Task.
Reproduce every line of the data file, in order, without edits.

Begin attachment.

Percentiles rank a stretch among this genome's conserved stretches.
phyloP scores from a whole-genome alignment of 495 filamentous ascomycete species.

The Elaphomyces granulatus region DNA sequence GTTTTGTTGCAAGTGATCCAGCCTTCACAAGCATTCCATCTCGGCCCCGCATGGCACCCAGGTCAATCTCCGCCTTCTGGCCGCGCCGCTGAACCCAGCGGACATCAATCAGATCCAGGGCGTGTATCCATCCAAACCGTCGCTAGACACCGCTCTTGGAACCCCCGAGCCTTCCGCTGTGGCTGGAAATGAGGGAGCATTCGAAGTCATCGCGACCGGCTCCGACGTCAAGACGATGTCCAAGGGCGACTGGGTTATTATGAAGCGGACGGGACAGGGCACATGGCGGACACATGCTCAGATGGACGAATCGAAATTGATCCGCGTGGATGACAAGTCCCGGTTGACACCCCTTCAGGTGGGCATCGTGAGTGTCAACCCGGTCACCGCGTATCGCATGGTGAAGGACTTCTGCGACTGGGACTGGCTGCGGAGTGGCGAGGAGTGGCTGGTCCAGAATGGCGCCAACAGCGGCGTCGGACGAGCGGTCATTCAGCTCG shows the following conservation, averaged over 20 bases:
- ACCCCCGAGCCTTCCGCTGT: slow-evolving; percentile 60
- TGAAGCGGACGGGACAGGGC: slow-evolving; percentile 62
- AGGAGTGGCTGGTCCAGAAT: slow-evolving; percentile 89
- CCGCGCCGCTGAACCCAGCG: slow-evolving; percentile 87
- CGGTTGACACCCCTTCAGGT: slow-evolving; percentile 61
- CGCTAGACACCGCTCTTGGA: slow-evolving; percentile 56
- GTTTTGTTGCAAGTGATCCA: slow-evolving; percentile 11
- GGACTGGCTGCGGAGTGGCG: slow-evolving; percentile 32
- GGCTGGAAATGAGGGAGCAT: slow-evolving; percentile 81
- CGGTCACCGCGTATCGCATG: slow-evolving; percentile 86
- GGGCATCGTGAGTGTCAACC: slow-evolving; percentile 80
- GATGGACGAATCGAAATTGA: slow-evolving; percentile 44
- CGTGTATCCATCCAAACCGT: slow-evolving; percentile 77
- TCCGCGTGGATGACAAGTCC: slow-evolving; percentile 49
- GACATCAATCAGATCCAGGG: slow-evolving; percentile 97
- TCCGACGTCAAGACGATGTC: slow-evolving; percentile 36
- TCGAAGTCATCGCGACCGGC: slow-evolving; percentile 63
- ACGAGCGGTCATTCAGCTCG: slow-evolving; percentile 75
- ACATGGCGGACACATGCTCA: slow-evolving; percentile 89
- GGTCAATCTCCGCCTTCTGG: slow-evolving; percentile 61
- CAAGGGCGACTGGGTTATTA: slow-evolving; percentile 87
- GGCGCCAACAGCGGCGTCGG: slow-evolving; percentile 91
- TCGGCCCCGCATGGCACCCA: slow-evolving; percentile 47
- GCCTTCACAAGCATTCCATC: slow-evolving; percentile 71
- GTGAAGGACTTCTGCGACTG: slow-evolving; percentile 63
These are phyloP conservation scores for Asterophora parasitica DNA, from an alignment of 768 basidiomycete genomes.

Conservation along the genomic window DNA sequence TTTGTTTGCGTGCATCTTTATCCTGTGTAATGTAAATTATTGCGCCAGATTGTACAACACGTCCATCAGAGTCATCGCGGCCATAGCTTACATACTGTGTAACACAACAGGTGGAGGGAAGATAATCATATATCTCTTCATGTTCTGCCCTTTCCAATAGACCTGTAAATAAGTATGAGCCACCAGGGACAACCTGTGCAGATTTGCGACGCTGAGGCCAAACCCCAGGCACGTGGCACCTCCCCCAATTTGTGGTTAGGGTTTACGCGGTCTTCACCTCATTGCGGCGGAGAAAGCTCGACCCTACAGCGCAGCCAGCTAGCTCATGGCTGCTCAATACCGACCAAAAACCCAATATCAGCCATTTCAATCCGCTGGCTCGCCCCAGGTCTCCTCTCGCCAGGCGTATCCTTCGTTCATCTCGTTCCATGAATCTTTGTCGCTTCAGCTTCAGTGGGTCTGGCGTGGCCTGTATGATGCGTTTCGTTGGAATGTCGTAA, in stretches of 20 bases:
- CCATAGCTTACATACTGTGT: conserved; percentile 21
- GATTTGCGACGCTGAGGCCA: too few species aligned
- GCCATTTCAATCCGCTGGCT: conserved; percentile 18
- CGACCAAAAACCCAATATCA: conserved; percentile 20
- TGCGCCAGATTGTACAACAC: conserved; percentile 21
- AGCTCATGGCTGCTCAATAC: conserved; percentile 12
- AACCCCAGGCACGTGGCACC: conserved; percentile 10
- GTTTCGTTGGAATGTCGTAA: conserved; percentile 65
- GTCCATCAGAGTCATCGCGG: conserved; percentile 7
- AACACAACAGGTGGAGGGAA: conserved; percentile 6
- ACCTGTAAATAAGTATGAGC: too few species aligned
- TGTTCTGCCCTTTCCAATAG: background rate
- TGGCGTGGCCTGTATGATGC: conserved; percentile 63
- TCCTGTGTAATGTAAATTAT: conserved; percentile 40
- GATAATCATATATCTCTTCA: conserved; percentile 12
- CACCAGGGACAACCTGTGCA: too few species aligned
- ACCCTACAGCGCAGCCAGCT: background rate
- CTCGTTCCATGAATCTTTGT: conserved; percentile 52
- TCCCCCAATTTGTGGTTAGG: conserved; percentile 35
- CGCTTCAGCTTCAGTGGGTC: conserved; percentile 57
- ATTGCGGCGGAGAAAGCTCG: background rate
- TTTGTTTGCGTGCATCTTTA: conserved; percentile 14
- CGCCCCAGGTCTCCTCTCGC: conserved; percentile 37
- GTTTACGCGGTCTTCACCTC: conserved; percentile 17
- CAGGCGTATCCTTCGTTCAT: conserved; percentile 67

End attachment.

Percentiles rank a stretch among this genome's conserved stretches.
phyloP scores from a whole-genome alignment of 495 filamentous ascomycete species.

The Elaphomyces granulatus region DNA sequence GTTTTGTTGCAAGTGATCCAGCCTTCACAAGCATTCCATCTCGGCCCCGCATGGCACCCAGGTCAATCTCCGCCTTCTGGCCGCGCCGCTGAACCCAGCGGACATCAATCAGATCCAGGGCGTGTATCCATCCAAACCGTCGCTAGACACCGCTCTTGGAACCCCCGAGCCTTCCGCTGTGGCTGGAAATGAGGGAGCATTCGAAGTCATCGCGACCGGCTCCGACGTCAAGACGATGTCCAAGGGCGACTGGGTTATTATGAAGCGGACGGGACAGGGCACATGGCGGACACATGCTCAGATGGACGAATCGAAATTGATCCGCGTGGATGACAAGTCCCGGTTGACACCCCTTCAGGTGGGCATCGTGAGTGTCAACCCGGTCACCGCGTATCGCATGGTGAAGGACTTCTGCGACTGGGACTGGCTGCGGAGTGGCGAGGAGTGGCTGGTCCAGAATGGCGCCAACAGCGGCGTCGGACGAGCGGTCATTCAGCTCG shows the following conservation, averaged over 20 bases:
- ACCCCCGAGCCTTCCGCTGT: slow-evolving; percentile 60
- TGAAGCGGACGGGACAGGGC: slow-evolving; percentile 62
- AGGAGTGGCTGGTCCAGAAT: slow-evolving; percentile 89
- CCGCGCCGCTGAACCCAGCG: slow-evolving; percentile 87
- CGGTTGACACCCCTTCAGGT: slow-evolving; percentile 61
- CGCTAGACACCGCTCTTGGA: slow-evolving; percentile 56
- GTTTTGTTGCAAGTGATCCA: slow-evolving; percentile 11
- GGACTGGCTGCGGAGTGGCG: slow-evolving; percentile 32
- GGCTGGAAATGAGGGAGCAT: slow-evolving; percentile 81
- CGGTCACCGCGTATCGCATG: slow-evolving; percentile 86
- GGGCATCGTGAGTGTCAACC: slow-evolving; percentile 80
- GATGGACGAATCGAAATTGA: slow-evolving; percentile 44
- CGTGTATCCATCCAAACCGT: slow-evolving; percentile 77
- TCCGCGTGGATGACAAGTCC: slow-evolving; percentile 49
- GACATCAATCAGATCCAGGG: slow-evolving; percentile 97
- TCCGACGTCAAGACGATGTC: slow-evolving; percentile 36
- TCGAAGTCATCGCGACCGGC: slow-evolving; percentile 63
- ACGAGCGGTCATTCAGCTCG: slow-evolving; percentile 75
- ACATGGCGGACACATGCTCA: slow-evolving; percentile 89
- GGTCAATCTCCGCCTTCTGG: slow-evolving; percentile 61
- CAAGGGCGACTGGGTTATTA: slow-evolving; percentile 87
- GGCGCCAACAGCGGCGTCGG: slow-evolving; percentile 91
- TCGGCCCCGCATGGCACCCA: slow-evolving; percentile 47
- GCCTTCACAAGCATTCCATC: slow-evolving; percentile 71
- GTGAAGGACTTCTGCGACTG: slow-evolving; percentile 63
These are phyloP conservation scores for Asterophora parasitica DNA, from an alignment of 768 basidiomycete genomes.

Conservation along the genomic window DNA sequence TTTGTTTGCGTGCATCTTTATCCTGTGTAATGTAAATTATTGCGCCAGATTGTACAACACGTCCATCAGAGTCATCGCGGCCATAGCTTACATACTGTGTAACACAACAGGTGGAGGGAAGATAATCATATATCTCTTCATGTTCTGCCCTTTCCAATAGACCTGTAAATAAGTATGAGCCACCAGGGACAACCTGTGCAGATTTGCGACGCTGAGGCCAAACCCCAGGCACGTGGCACCTCCCCCAATTTGTGGTTAGGGTTTACGCGGTCTTCACCTCATTGCGGCGGAGAAAGCTCGACCCTACAGCGCAGCCAGCTAGCTCATGGCTGCTCAATACCGACCAAAAACCCAATATCAGCCATTTCAATCCGCTGGCTCGCCCCAGGTCTCCTCTCGCCAGGCGTATCCTTCGTTCATCTCGTTCCATGAATCTTTGTCGCTTCAGCTTCAGTGGGTCTGGCGTGGCCTGTATGATGCGTTTCGTTGGAATGTCGTAA, in stretches of 20 bases:
- CCATAGCTTACATACTGTGT: conserved; percentile 21
- GATTTGCGACGCTGAGGCCA: too few species aligned
- GCCATTTCAATCCGCTGGCT: conserved; percentile 18
- CGACCAAAAACCCAATATCA: conserved; percentile 20
- TGCGCCAGATTGTACAACAC: conserved; percentile 21
- AGCTCATGGCTGCTCAATAC: conserved; percentile 12
- AACCCCAGGCACGTGGCACC: conserved; percentile 10
- GTTTCGTTGGAATGTCGTAA: conserved; percentile 65
- GTCCATCAGAGTCATCGCGG: conserved; percentile 7
- AACACAACAGGTGGAGGGAA: conserved; percentile 6
- ACCTGTAAATAAGTATGAGC: too few species aligned
- TGTTCTGCCCTTTCCAATAG: background rate
- TGGCGTGGCCTGTATGATGC: conserved; percentile 63
- TCCTGTGTAATGTAAATTAT: conserved; percentile 40
- GATAATCATATATCTCTTCA: conserved; percentile 12
- CACCAGGGACAACCTGTGCA: too few species aligned
- ACCCTACAGCGCAGCCAGCT: background rate
- CTCGTTCCATGAATCTTTGT: conserved; percentile 52
- TCCCCCAATTTGTGGTTAGG: conserved; percentile 35
- CGCTTCAGCTTCAGTGGGTC: conserved; percentile 57
- ATTGCGGCGGAGAAAGCTCG: background rate
- TTTGTTTGCGTGCATCTTTA: conserved; percentile 14
- CGCCCCAGGTCTCCTCTCGC: conserved; percentile 37
- GTTTACGCGGTCTTCACCTC: conserved; percentile 17
- CAGGCGTATCCTTCGTTCAT: conserved; percentile 67